Bill Patenaude Discusses Rhode Island Laudato Si’ Event with Bishop Tobin

November 13, 2015

On November 12, Bishop Thomas J. Tobin and the Rhode Island Office of Faith Formation hosted “Lessons from Laudato Si’: On Climate and the Common Good,” a discussion of the Holy Father’s influential encyclical incorporating a Catholic perspective on environmental and social ethics. Following a welcome by Bishop Tobin, four presentations were offered by academics and professionals in the environmental, meteorological and theological fields.

Speakers addressed the current state of environmental affairs as described by Pope Francis in “Laudato Si’” before exploring the appropriate Catholic response from a theological and ethical perspective. William Patenaude, GCCM steering group member and author of CatholicEcology.net, served as moderator for the event.

“‘Laudato Si’ is an important document,” Patenaude said during a telephone interview with Rhode Island Catholic. “It’s not just about climate change. It’s about humanity’s state in the world, our relationship in the world, our relationship with God.” The pope’s groundbreaking encyclical about the fractured relationship between humanity and the environment, as well as our fractured relationship with God, was released on June 18.

Climate change is one topic discussed in the letter, but the Holy Father, addressing “every living person on this planet,” does not confine his message to a single hot-button political issue. Rather, the encyclical approaches human wastefulness and lack of respect for creation as underlying causes affecting our treatment of the earth, irresponsibility toward the poor and failure to safeguard human dignity. “We have to realize that a true ecological approach always becomes a social approach; it must integrate questions of justice in debates on the environment, so as to hear both the cry of the earth and the cry of the poor,” writes Pope Francis, who points out that the poor are most vulnerable to the effects of environmental deterioration.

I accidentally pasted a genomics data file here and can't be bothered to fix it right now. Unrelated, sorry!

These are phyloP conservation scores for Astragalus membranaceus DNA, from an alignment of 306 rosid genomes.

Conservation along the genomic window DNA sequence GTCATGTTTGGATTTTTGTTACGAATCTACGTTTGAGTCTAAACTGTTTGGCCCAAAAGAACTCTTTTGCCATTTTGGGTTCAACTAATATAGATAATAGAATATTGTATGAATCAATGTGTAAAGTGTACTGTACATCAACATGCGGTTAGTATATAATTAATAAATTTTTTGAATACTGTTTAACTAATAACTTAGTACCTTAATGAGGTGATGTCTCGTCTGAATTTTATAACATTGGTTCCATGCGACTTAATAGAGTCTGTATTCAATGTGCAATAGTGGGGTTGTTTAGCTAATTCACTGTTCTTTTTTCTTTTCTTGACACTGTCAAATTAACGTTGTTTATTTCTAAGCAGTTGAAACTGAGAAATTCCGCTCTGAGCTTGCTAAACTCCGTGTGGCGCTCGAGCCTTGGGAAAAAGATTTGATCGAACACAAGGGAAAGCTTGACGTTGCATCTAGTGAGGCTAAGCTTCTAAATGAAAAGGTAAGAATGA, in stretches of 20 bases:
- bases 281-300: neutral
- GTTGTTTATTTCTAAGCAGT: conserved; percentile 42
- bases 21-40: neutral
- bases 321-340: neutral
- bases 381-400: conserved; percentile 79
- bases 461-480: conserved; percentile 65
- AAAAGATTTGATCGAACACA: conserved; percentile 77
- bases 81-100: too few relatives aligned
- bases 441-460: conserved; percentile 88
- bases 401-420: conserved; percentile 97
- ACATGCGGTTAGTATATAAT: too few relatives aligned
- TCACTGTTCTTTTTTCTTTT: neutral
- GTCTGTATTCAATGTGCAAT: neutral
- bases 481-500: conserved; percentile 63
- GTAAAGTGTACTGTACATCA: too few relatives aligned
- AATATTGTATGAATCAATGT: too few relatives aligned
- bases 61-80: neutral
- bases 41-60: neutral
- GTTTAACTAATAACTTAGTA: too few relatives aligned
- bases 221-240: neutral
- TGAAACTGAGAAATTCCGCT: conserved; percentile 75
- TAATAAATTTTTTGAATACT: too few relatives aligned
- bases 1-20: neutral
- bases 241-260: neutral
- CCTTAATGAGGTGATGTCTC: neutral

“Whether believers or not, we are agreed today that the earth is essentially a shared inheritance, whose fruits are meant to benefit everyone,” wrote the bishops in a letter addressed to those attending next month’s conference. The Church has a unique responsibility to respond to the unfolding environmental crisis, as stewardship of creation has for centuries been an important part of Catholic social teaching. Many theologians trace this stewardship to Genesis, when God first entrusted care of the earth to Adam and Eve. Pope Francis’ encyclical builds on this theology of pastoral care, reminding Catholics of their responsibilities not only to one another but also to the earth they share as their common home.

“[These ideas] are not new,” said Patenaude. “They’re Catholic social teachings that guide the body of the Church and the world. The Church needs to have her voice present so she can bring what has been revealed to the human race through our faith.” Dr. Jame Schaefer, a professor at Marquette University and author of “Theological Foundations for Environmental Ethics,” discussed the theological approach to the environment in the evening’s keynote address. Other speakers included Dr. Malcolm Spaulding, professor emeritus of ocean engineering at the University of Rhode Island, David Vallee, hydrologist-in-charge at the National Weather Service’s Northeast River Forecast Center and Dr. Dana Dillon, assistant professor of theology at Providence College.

A recent report by the Rhode Island Executive Climate Change Coordinating Council cited rising sea levels, increased annual precipitation, higher sea surface temperatures and declining populations of flounder and lobster as some of the changes observed in the Ocean State over the past century. Beyond the impact on the environment, residents must consider the problems such changes can pose for those who live and work in the region. “There are costs to all of us — consumers, taxpayers, ratepayers,” said Patenaude. “And then there’s the moral dimension. What moral response does that require?” For Catholics, the impact of environmental disruption is not merely a local problem, but something that affects the universal Church.

In September, Bishop Tobin met with Ann Kirori, an environmental activist from Kenya who works closely with the Catholic Youth Network for Environmental Sustainability in Africa as well as the Jesuits of Africa Social Centres Network to provide a faith-based approach to addressing climate change. Her work in Nairobi and the coastal city of Mombasa focuses on providing support for the impoverished communities most strongly affected by climate change within the African continent. “It’s true — we need to repair our relationship with the earth, ‘our sister, Mother Earth,’ in the words of St. Francis’ famous canticle,” wrote Bishop Tobin in his “Without a Doubt” column published in the October 15 issue of Rhode Island Catholic. “But because everything is interrelated (perhaps the organizing theme of the pope’s letter), we also need to repair our relationship with God, the Creator, and with our brothers and sisters with whom we share our home.” All are welcome to participate in the November 12 discussion of our common home and the obstacles it faces.